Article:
Karise Eden

Powerful, engrossing and bold, Karise Eden’s new album Born To Fight captures the spirit of the singer who shot to fame at the age of just 19 and soon grew into a woman more than ready to take on the world.

Karise knows there’s strength in her vulnerability, she’s been there and she can plumb those depths. But since releasing her second album Things I’ve Done (2014) she realised she wanted to make music that showed her fiery side and her passion for blues, rock’n roll and even a great power ballad. “I’ve always been singing sad soul songs and I thought, just for once, there’s another side of my personality that’s never been shown on camera, my off-screen sass and who I am as a person, and that’s a lot of what poured into this album,” she says.

No song on the record demonstrates that more than ‘Temporary Lovers’.   “I think that’s me letting that bull out of the cage saying ‘I’m fiery. I’m foxy. I’m sassy’ and that I’ve come back with a bit of a punch,” she says.

Over the past three-and-a-half years, Karise took time to focus on being a mother. It’s time she needed, and time she valued, but she began to feel there was a boldness buried inside her that needed to come out.

It wasn’t just psychological. Karise was physically discovering how to sing in new ways. “I think my vocal range has become quite a bit lower since I’ve become a mum. The bottom end of my register has gotten thicker and a lot richer. I find there’s a lot more confidence and strength in my high notes but I’m just able to push and pull from all these new found little things all of a sudden,” she says.

Teaming up with Melbourne producer Jan Skubiszewski (Dan Sultan, John Butler Trio, ILLY, Ella Hooper and The Cat Empire) Karise started to explore this fuller sound in his Red Moon Studios in Victoria’s Macedon Ranges.

She used imagery to explain how she wanted the music to sound. She imagined the American desert – a mysterious and haunting landscape – and the kind of music that wouldn’t be out of place in a classic spaghetti Western.

“I pictured Clint Eastwood in his Westerns, but as music,” she says. “It’s beautiful, yet it’s a bit scary. It makes you feel haunted, yet loved and scared and caressed all at the same time. It’s just got this eerie vibe about it.”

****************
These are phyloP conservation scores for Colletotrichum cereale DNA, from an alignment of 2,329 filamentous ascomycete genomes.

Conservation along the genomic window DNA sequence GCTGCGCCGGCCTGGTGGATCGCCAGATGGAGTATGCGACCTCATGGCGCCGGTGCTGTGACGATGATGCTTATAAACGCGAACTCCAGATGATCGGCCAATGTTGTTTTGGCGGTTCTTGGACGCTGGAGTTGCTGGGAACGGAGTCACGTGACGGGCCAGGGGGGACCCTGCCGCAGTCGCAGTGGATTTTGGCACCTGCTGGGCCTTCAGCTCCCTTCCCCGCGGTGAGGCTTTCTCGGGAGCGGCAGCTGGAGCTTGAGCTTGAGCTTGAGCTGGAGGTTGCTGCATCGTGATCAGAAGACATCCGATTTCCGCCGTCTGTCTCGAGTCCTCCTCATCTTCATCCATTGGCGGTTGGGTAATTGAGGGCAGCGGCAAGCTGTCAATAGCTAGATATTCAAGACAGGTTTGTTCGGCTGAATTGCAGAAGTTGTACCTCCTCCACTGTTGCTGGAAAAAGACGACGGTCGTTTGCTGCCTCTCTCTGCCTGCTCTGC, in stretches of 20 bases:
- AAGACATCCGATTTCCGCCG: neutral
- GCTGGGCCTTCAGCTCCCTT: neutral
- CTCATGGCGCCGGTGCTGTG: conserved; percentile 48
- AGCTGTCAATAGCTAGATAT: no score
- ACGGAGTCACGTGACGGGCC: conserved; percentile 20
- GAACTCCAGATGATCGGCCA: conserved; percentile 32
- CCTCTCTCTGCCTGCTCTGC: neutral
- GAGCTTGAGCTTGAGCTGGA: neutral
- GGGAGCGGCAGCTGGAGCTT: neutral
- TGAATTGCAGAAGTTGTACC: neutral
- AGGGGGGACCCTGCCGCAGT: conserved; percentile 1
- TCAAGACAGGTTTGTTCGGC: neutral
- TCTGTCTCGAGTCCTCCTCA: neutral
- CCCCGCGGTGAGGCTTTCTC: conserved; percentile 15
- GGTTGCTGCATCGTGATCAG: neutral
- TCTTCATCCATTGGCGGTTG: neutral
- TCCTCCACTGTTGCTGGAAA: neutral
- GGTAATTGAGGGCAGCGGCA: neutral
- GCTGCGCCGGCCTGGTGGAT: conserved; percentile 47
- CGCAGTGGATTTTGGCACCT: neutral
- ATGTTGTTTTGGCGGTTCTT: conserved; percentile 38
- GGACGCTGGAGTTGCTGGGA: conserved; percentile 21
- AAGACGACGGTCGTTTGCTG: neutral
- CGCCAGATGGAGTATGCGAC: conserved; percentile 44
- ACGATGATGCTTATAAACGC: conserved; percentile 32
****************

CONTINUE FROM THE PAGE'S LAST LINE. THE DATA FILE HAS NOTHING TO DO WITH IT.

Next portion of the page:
On a track such as ‘Powerless’ it’s hard not to imagine Karise in that desert, ready to face anyone or anything that would dare to challenge her. These are songs from a woman ready to take on anything, which is exactly how she felt at the beginning of the recording process. But just as she was about to lay down the final vocals, she lost someone close to her. “That was a big turning point,” she says.

It was a difficult time for Karise, but she chose to go on with the album realising the music would help the healing process.

“There are actually vocals on the album from the day I found out he passed. It was probably one of the most heart-wrenching things I’ve ever had to do,” she says.

It was a moment that reminded her of the importance of life and how precious it is to be here.

As a musician, Karise still enjoys the element of surprise and the chance to take an unexpected turn. Just when you think you know where the album is going, Karise will throw a curve ball. A blues song will morph into a synthesiser breakdown, or a Motown-inspired track will be followed by a song that Meat Loaf would kill to have in his arsenal.  But it always comes back to the song. “I only sing songs that mean something to me,” she says.

So she took the opportunity to work with a dear friend, songwriter Alysia Rosa, and co-wrote the song ‘Hopeless’. She wasn’t afraid to let her acoustic-guitar playing stand out as a moment of true reflection on the album. “Because of the lyrical content and the story it tells, I wanted to keep that song in its rawest form,” she says.

One of the last songs to go on the album was the title track, which has a lot of meaning for Karise. It’s a song of survival and about overcoming anything, and it helped this young woman realise how strong she truly is.

“I have this big sense and overwhelming feeling of ‘Here I am, I’m not dead yet. I’m not going away’,” she says. “That’s a lot of Born To Fight, that I’m not going away no matter what keeps pushing me in certain directions.

“I’m still young, I’m still here and I’ve got a lot more life and power in me.”